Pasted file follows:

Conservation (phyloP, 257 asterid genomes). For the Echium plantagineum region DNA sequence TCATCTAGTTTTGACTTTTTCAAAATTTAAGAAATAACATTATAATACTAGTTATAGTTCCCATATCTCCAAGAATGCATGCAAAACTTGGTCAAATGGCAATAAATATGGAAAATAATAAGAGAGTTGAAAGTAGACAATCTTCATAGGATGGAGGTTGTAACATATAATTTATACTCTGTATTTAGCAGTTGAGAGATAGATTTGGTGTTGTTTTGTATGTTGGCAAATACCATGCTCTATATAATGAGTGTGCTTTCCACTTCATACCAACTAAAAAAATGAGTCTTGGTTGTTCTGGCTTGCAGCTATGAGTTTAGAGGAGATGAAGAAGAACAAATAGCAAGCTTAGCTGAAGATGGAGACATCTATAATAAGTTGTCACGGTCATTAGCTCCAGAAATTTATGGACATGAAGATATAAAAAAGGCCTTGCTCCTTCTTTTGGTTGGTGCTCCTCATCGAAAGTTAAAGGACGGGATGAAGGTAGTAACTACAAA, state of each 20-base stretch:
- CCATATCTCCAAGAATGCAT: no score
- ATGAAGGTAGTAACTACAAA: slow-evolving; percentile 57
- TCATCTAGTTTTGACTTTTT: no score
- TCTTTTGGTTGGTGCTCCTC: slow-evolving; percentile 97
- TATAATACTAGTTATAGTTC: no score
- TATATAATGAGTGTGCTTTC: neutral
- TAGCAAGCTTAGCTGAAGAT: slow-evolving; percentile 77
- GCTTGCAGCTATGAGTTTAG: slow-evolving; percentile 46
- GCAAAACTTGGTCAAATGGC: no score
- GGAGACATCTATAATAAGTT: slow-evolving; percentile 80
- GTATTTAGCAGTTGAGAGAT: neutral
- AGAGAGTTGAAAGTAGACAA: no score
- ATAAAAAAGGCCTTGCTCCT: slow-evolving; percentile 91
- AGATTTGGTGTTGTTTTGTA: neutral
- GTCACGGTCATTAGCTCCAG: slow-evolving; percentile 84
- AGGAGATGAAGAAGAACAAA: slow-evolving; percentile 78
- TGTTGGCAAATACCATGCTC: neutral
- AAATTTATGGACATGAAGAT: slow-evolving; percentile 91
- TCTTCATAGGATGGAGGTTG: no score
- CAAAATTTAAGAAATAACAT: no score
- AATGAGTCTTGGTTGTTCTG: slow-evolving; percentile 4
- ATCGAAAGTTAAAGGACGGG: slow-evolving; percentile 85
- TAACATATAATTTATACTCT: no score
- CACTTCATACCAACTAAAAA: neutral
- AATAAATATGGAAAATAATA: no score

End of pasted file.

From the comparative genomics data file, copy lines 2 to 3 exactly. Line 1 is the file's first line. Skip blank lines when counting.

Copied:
- CCATATCTCCAAGAATGCAT: no score
- ATGAAGGTAGTAACTACAAA: slow-evolving; percentile 57